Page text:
Women and European Politics: Contemporary Feminism and Public Policy by Joni Lovenduski
 Mary Wollstonecraft, Political Writings: A Vindication of the Rights of Men; A Vindication of the Rights of Woman; and An Historical and Moral View of the Origin and Progress of the French Revolution, ed. by Janet Todd (Toronto, 1993
Images from Wikipedia

HOSTAGE TO FORTUNE my historical romance set during the French Revolution is now in print!
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Viscount Beaumont has buried himself in the country since his wife died. As the French Revolution rages, French actress Verity Garnier is ordered to England to seduce him back to France. She despises men, but she must not fail. 
Dancers gathered for the Roger de Coverley, and Henrietta had time to study Mr. Hartley at closer quarters as they advanced and retreated, performing the intricate steps. When they held hands for a brief moment, his gaze found hers. “Why, your eyes are green, Miss Buckleigh.”
Henrietta flushed, forgetting she’d been covertly noting the blue-grey color of his. “As you see, Mr. Hartley.”
“I am delighted,” he continued, when they next came together, “for I thought them blue.”
Henrietta twirled away.
When they met again, he said, “And blue is a most common found in England, don’t you think?”
“Yours are blue, Mr. Hartley.” Henrietta didn’t feel inclined to admit they were more grey than blue, not like the sky, but shadows over a deep lake.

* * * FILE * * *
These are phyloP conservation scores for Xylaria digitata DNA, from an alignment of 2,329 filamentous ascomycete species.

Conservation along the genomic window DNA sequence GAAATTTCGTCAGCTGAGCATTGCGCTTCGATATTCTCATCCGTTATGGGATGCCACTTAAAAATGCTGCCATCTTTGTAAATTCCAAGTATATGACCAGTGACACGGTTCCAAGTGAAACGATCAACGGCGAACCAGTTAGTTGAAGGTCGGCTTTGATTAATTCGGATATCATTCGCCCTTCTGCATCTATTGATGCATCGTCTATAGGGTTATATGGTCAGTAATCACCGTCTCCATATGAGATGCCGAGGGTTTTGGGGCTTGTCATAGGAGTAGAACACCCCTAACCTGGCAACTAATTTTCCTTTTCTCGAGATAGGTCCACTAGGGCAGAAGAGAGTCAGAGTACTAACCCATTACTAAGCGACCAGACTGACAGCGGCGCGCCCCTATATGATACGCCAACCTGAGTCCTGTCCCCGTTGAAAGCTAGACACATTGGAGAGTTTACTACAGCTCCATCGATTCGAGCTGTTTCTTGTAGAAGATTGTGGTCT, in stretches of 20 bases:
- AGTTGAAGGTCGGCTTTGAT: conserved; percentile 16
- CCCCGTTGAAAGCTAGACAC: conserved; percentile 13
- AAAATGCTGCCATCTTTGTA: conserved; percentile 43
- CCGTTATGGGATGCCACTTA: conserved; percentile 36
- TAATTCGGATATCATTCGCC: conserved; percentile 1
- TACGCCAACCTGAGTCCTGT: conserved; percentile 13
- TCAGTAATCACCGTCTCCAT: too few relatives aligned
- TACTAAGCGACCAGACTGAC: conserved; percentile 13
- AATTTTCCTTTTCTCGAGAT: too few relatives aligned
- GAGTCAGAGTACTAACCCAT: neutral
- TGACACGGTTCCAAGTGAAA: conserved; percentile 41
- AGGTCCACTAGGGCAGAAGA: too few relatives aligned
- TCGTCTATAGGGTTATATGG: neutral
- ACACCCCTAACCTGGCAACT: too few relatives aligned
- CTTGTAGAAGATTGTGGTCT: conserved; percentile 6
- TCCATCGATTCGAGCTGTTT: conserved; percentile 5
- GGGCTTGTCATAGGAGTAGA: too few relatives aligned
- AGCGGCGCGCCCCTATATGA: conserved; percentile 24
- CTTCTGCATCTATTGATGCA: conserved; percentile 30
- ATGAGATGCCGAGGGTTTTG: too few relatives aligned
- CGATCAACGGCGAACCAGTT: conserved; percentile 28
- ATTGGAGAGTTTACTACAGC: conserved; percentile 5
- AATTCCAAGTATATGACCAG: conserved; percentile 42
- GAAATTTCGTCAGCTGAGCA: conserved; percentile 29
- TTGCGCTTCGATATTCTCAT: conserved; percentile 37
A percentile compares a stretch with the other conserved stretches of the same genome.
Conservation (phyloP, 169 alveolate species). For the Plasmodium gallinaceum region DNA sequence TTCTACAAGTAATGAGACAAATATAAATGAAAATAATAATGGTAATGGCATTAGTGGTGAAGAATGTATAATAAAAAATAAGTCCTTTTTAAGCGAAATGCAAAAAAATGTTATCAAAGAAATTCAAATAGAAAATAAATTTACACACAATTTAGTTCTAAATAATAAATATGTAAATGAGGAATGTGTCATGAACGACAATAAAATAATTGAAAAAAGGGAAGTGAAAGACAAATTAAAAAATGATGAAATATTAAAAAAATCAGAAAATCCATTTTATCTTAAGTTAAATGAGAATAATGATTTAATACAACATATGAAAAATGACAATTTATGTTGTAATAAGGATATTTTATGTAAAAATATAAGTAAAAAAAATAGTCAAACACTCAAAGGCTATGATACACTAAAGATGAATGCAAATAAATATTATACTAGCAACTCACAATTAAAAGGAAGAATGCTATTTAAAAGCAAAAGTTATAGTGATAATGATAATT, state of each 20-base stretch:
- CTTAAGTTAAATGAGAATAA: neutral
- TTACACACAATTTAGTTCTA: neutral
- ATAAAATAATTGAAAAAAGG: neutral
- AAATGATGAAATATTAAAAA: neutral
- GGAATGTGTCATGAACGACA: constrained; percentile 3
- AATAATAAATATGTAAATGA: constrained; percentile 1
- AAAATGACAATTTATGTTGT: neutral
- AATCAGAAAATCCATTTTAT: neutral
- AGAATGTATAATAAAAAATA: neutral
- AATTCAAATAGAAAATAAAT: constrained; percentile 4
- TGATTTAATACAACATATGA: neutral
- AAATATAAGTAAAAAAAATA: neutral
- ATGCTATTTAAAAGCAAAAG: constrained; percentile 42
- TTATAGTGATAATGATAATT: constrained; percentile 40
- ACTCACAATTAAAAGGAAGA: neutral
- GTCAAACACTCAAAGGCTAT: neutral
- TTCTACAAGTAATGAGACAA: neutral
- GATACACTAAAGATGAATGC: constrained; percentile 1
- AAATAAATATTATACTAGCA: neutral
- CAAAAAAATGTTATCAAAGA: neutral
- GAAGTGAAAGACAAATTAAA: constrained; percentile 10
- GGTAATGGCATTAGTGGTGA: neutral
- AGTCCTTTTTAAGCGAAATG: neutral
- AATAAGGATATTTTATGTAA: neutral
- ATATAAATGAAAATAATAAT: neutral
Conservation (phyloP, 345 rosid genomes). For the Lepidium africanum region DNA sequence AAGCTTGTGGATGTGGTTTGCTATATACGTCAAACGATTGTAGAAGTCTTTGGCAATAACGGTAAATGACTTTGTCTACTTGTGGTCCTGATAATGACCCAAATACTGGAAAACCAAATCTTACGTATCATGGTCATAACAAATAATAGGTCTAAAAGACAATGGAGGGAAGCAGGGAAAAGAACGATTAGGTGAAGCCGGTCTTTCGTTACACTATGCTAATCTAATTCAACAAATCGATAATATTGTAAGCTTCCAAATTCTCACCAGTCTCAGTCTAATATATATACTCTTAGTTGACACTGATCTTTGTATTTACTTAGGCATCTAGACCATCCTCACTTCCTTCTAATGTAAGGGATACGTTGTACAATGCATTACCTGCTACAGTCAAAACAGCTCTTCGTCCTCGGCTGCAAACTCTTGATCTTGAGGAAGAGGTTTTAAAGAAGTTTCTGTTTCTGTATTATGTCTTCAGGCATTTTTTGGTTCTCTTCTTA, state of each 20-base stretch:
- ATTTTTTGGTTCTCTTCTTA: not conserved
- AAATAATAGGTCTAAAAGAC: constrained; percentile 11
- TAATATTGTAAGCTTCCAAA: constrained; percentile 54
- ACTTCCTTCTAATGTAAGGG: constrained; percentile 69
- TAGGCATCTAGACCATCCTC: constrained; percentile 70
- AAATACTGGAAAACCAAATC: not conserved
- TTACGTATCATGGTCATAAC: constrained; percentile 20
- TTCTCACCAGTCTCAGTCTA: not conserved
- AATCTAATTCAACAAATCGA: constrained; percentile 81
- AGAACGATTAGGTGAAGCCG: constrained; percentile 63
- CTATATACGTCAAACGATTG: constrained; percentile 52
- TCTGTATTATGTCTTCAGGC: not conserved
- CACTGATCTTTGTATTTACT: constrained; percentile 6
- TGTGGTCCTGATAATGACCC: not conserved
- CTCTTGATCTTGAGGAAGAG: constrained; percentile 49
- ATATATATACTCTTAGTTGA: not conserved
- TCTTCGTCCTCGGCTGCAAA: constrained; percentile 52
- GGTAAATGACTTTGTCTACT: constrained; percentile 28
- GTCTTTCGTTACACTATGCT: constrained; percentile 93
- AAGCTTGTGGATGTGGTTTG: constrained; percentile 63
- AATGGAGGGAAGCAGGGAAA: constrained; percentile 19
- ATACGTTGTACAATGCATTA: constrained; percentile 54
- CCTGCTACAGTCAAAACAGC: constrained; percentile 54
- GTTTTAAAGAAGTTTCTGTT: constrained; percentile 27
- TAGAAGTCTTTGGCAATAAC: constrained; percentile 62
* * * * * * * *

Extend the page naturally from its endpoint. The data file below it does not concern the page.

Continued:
For some reason, she wanted to get the upper hand with this man.
He grinned. “So you noticed.”
“One could hardly fail to. This dance is so long-winded.” Unable to sustain a fiery gaze when his was so pleasantly warm, she fixed on his satin waistcoat, admiring the silver buttons.
“Your hair is as fair as a Greek goddess,” he said when the next opportunity arose. “I like the way you wear it, with the ribbon.”
“Yours is as black as a devil’s,” she responded.
A man dancing next to them coughed.
Mr. Hartley chuckled. “I prefer yours flowing free. As you wore it when I first spied you on your balcony. Like Juliet in Shakespeare’s play, I felt tempted to play Romeo and climb up to you.”
“A good thing you didn’t, Mr. Hartley, for I would have thrown a pitcher of water over you.”
The neighboring man’s cough turned into a guffaw which made his partner frown and inquire what ailed him.
The dance ended, and they left the floor. “Why someone has trod on your shoe, Miss Buckleigh. I do hope it wasn’t I.” He bent at her feet to dust her shoe with his handkerchief. Her cheeks grew hot as she stared down at his dark head. Her fingers itched to touch his unpowdered black locks, and she
hurriedly looked away.
“Oh, I don’t doubt that it was you, Mr. Hartley,” she said to control her disturbing urges. “But please don’t concern yourself.”
“Then I apologize profusely.” Mr. Hartley returned his handkerchief to his pocket, his eyes brimming with laughter. “It’s been a pleasure, Miss Buckleigh.”
Henrietta swept him a deep curtsy. “And mine, Mr. Hartley.”
“I trust we will meet again.” He offered her his arm and escorted her back to where her aunt sat among the dowagers.
“London is a big town. I doubt that’s likely.” Henrietta’s heart fluttered with the hope of meeting him again, but she dismissed the thought as quickly as it arose.
“Oh, we will, for the ton tends to flock together, in ballrooms or on horseback.”
Henrietta watched him walk away. She didn’t know his first name. What would it be? His handkerchief bore the monogram ‘C. H.’. Cornelius?
Christopher? Charles? Cuthbert?She giggled. She dared not ask her aunt, for that lady was far too observant.